Derek Smalls - Tuesday 29.07.14, 17:15pm
The Leadership Shadow - How to Recognise and Avoid Derailment, Hubris and Overdrive by Erik de Haan and Anthony Kasozi
In a forthcoming business book, The Leadership Shadow – How to Recognise and Avoid Derailment, Hubris and Overdrive authors Erik de Haan and Anthony Kasozi discuss a number of business and leadership topics including:
• How to know your own leadership shadow
• Understanding what drives you as a leader
• How overdrive can lead to ineffective leadership
• What type of leader are you – obsessive compulsive? Paranoid? Passive-aggressive?
• The importance of balancing your patterns as a leader
The Leadership Shadow – How to Recognise and Avoid Derailment, Hubris and Overdrive by Erik de Haan and Anthony Kasozi is due to be published by Kogan Page in August, priced £24.99.
Derek Smalls - Thursday 10.07.14, 17:35pm
The property market may have seen a turbulent few years, but one area that is bucking the trend is the commercial sector. London remains a popular option, with large numbers of firms choosing to locate their businesses there. A recent survey by the British Property Federation revealed this investment is a significant factor in the continuing UK economic recovery.
A large proportion of this investment comes from overseas, with the US, Asia and the Middle East being the driving forces behind the influx. The last year has seen some extraordinarily significant purchases by foreign investors, including the Kuwaiti government’s purchase of the Bank of America’s headquarters in Canary Wharf for an astonishing £385 million. Internet-giant Google’s new London headquarters in Kings Cross is set to be one of the capital’s most unique business premises, whilst Chinese life insurance company Ping An recently purchased the iconic Lloyd’s building in a £260 million deal.
A safe haven
Part of the attraction as far as overseas investors are concentred is that London is regarded as a safe haven. Whilst yields from bonds and cash have been unstable in recent years, investing in property remains a relatively safe bet, with this confidence in turn further bolstering the UK economy. In addition to the comparative security, London is also a good-value option for many foreign investors. The strength of their currencies against the pound mean the capital is regarded as a cheap option for those firms looking to invest overseas.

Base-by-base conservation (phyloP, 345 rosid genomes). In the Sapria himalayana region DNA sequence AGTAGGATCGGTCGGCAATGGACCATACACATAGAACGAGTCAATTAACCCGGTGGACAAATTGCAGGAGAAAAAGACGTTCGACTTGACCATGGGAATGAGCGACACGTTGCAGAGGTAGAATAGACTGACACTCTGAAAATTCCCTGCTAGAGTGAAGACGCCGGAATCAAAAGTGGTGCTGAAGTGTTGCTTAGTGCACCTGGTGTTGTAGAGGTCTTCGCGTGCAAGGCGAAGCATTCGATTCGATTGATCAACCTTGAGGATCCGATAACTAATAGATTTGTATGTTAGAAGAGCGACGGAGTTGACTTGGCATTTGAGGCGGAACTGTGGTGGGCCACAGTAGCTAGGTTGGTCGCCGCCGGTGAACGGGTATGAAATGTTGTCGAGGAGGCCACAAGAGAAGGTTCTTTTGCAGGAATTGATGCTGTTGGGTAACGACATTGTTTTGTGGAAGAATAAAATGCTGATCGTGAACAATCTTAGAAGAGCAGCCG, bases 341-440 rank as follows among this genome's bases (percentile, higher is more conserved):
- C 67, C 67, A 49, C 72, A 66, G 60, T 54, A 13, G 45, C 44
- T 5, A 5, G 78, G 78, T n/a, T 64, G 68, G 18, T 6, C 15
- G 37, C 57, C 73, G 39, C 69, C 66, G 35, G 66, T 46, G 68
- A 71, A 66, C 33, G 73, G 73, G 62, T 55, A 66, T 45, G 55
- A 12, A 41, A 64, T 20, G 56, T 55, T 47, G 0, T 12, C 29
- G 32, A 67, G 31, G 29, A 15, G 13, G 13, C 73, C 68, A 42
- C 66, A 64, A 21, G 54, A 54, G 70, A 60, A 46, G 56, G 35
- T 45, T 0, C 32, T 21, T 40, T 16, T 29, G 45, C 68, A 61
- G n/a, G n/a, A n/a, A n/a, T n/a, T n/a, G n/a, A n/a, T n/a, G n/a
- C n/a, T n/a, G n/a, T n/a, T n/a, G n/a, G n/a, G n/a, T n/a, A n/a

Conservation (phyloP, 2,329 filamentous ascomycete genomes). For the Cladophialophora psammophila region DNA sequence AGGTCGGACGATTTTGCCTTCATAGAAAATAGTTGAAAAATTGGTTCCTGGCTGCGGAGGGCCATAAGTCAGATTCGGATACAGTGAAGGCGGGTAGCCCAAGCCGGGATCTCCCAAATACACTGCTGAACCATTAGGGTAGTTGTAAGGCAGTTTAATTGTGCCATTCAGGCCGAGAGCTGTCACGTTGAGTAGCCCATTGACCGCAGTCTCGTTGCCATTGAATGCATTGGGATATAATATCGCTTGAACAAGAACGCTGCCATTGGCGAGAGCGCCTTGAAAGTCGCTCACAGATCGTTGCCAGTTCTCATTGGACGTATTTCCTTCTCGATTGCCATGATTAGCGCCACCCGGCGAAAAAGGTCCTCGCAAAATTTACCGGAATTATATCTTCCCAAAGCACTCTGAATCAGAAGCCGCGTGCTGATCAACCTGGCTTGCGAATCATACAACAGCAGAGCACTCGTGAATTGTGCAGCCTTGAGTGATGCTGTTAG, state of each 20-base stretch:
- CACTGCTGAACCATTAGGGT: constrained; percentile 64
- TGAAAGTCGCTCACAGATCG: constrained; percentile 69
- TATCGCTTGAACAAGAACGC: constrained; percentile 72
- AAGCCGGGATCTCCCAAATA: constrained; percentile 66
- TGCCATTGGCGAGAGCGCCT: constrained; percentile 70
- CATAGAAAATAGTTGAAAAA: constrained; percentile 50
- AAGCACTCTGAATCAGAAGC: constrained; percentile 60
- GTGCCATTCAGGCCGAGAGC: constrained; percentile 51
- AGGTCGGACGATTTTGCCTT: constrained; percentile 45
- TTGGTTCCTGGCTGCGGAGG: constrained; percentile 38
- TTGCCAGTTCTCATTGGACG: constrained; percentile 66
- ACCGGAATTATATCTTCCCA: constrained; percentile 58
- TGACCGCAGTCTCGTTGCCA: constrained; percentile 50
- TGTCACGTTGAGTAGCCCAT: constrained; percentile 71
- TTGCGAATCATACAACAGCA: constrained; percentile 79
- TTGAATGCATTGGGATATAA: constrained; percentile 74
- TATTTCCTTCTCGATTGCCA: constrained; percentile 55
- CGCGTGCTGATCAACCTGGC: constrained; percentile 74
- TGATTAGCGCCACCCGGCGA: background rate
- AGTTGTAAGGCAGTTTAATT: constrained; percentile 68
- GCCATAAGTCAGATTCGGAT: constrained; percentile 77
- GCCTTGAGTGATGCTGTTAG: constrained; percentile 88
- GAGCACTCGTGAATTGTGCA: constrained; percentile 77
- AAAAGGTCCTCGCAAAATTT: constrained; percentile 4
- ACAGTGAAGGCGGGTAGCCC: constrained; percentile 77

Unlike many cities, London is also politically and socially stable, making it a low-risk commitment for businesses compared to more turbulent locations. Property law is clear and transparent, without many of the legislative complications or limitations on foreign property purchases of other countries. London is also the ideal location for overseas companies seeking to establish a foothold in Europe, with great international transport links and a convenient position.
There are a number of reasons why commercial properties in London are so attractive to businesses, both from the United Kingdom and overseas. The well-established financial and media markets in the capital are a draw for many firms which understand that locating themselves alongside similar firms can reap great benefits. The cachet that a prestigious address for a business’s London headquarters imparts should also not be underestimated.
Contemporary buildings make up the office space Monument has to offer, and such centrally placed locations have many other advantages. Designed and built to the highest specifications, they include all the facilities that businesses would expect from their premises. The excellent local transport links and numerous amenities are attractive to staff, whilst the proximity of a number of international airports is highly beneficial for companies seeking to establish a global presence. In addition, many of the buildings are architecturally highly desirable, taking inspiration from the stunning surroundings.
For businesses seeking premises offering excellent facilities in a great location, London remains a popular option, with this investor confidence in turn contributing to the capital’s relatively buoyant economy.
Terry Lane - Thursday 10.04.14, 05:29am